Tips for Litigators to Avoid Communications Claims

This article by Jordan Nichols, claims counsel at LAWPRO, appears in the December issue of LAWPRO Magazine. It can be found at www.lawpro.ca/magazinearchives

Claims against litigation lawyers often involve allegations of communication errors. In this article, we consider steps that lawyers can take to avoid such claims right out of the gate – at the outset of their retainers.

When we attribute a claim to a communication problem, what exactly do we mean? Here are some examples:

  • failure to warn clients that they were likely to lose a motion, trial or appeal;
  • failure to warn clients that they could face an adverse costs order if they lose;
  • misunderstandings regarding the scope of the retainer (for example, misunderstandings about which claim(s) the lawyer was retained to bring, which parties to name as plaintiffs or defendants, etc.);
  • failure to seek and/or follow client instructions; and
  • failure to warn clients about the applicable limitation period (this becomes a problem if a client ceases to retain a lawyer and then misses a limitation period).

Clients who bring communication-based claims often seek reimbursement of their legal fees in addition to compensation for their other losses. Claims for reimbursement of legal fees are not covered by LAWPRO.

One of the first steps a lawyer can take towards avoiding communication-based claims is requiring clients to sign a written retainer agreement. Such agreements can help to clearly establish the identity of the client(s), the scope of the retainer, and the identities of the parties who are to be named in any lawsuit. The retainer agreement should specify any unusual or noteworthy limitations to the retainer. For example, if the clients only want to commence one of two possible lawsuits, the retainer agreement should confirm this. By requiring clients to sign detailed retainer agreements, lawyers reduce the potential for misunderstandings.

Another good risk management practice is to explain the litigation process to clients and to provide the information that clients may need to adequately assess litigation-related risks. For example, lawyers should consider advising clients who are thinking about commencing a lawsuit that:

  • litigation is slow;
  • litigation is expensive;
  • they could lose, no matter how strong the case appears to be at the outset;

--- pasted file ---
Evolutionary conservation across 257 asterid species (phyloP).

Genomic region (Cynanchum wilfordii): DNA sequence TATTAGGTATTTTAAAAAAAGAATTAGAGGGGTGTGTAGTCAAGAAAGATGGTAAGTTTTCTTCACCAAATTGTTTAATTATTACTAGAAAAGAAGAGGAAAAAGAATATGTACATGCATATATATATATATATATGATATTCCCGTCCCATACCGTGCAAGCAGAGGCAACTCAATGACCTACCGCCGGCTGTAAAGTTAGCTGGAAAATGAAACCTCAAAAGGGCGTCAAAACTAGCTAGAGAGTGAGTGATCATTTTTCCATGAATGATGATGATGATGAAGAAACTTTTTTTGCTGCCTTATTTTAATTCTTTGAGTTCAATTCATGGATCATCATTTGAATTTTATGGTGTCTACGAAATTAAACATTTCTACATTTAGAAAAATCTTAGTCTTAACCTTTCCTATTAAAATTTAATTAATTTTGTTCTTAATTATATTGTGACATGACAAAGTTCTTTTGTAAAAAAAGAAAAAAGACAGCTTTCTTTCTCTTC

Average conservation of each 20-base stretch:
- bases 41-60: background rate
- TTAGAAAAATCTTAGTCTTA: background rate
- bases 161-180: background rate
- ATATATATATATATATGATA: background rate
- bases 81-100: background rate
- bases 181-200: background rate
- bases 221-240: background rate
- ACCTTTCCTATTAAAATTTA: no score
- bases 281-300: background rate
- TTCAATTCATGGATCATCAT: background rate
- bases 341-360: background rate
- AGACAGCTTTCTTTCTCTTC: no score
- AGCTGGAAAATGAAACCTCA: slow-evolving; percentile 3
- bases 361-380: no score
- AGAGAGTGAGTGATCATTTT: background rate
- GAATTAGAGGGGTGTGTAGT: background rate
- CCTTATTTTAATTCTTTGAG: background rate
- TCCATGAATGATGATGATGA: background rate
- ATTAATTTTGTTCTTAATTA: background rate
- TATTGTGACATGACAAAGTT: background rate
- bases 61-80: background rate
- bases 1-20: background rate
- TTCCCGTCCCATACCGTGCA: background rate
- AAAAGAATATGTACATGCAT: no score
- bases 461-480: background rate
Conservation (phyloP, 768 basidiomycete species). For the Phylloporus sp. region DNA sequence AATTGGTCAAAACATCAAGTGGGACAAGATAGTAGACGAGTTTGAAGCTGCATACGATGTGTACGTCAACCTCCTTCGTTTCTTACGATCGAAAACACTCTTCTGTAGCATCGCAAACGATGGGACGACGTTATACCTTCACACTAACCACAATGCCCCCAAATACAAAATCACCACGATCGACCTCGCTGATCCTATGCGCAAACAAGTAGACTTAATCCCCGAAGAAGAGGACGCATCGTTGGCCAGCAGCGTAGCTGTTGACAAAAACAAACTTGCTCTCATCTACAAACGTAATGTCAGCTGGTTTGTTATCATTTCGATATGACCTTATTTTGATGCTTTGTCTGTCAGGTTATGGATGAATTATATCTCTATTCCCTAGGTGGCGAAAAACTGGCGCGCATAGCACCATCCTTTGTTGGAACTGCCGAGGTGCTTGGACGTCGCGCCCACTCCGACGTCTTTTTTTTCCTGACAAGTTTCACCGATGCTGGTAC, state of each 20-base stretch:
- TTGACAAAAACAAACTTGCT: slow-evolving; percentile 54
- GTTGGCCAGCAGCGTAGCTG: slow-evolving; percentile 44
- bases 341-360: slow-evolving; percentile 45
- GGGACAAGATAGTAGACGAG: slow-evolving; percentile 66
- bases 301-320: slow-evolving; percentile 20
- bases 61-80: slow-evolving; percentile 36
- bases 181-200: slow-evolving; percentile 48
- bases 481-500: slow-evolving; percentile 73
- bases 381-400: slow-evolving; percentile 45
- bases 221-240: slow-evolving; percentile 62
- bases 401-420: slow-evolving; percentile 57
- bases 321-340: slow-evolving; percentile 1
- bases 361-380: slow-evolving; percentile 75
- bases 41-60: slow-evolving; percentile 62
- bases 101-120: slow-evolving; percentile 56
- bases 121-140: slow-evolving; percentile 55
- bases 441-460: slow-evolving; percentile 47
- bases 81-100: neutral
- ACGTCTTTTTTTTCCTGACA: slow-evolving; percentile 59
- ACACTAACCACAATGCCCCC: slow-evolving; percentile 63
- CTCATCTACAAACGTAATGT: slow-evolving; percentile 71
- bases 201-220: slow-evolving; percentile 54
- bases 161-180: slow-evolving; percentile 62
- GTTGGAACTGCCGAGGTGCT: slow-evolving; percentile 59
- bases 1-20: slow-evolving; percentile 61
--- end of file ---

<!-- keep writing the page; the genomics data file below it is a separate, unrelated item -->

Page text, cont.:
• costs may be awarded against them and these awards can require payment of tens or hundreds of thousands of dollars;
  • once they commence a lawsuit or a motion, they may not be able to abandon it without paying costs to the other side, even if they change their mind quickly;
  • even if they win at trial, the judgment may not be enforceable;
  • any damages that are recovered may be taxable;
  • they have the option at any time to try to settle the case; and
  • if they are going to commence a claim, they must do so before the expiry of the applicable limitation period.

The delivery of this advice should be confirmed in writing. For even greater safety, lawyers should consider providing further warnings prior to taking significant steps, like bringing motions or proceeding to trial.

Although a failure to provide the above-mentioned information and warnings does not constitute negligence in all circumstances, the protection afforded by doing so is worth the time if a claim is avoided. By providing clients with the information that they need to assess litigation-related risks, lawyers not only ensure that they
are meeting the applicable standard of care, but they also reduce the likelihood that their clients will be surprised by an adverse outcome.

Clients whose expectations have been adequately managed are less likely to turn on their lawyers (rightly or wrongly) than those who are taken by surprise. Although this article focuses on steps that can be taken at an early stage, good communication practices should be maintained throughout the course of a retainer. Among other steps, lawyers should document significant communications and instructions (for example, settlement instructions received from the client) on an ongoing basis. While lawyers cannot prevent every malpractice claim, the steps outlined above can reduce the likelihood of a claim and put the lawyer into a better position if a claim is made.

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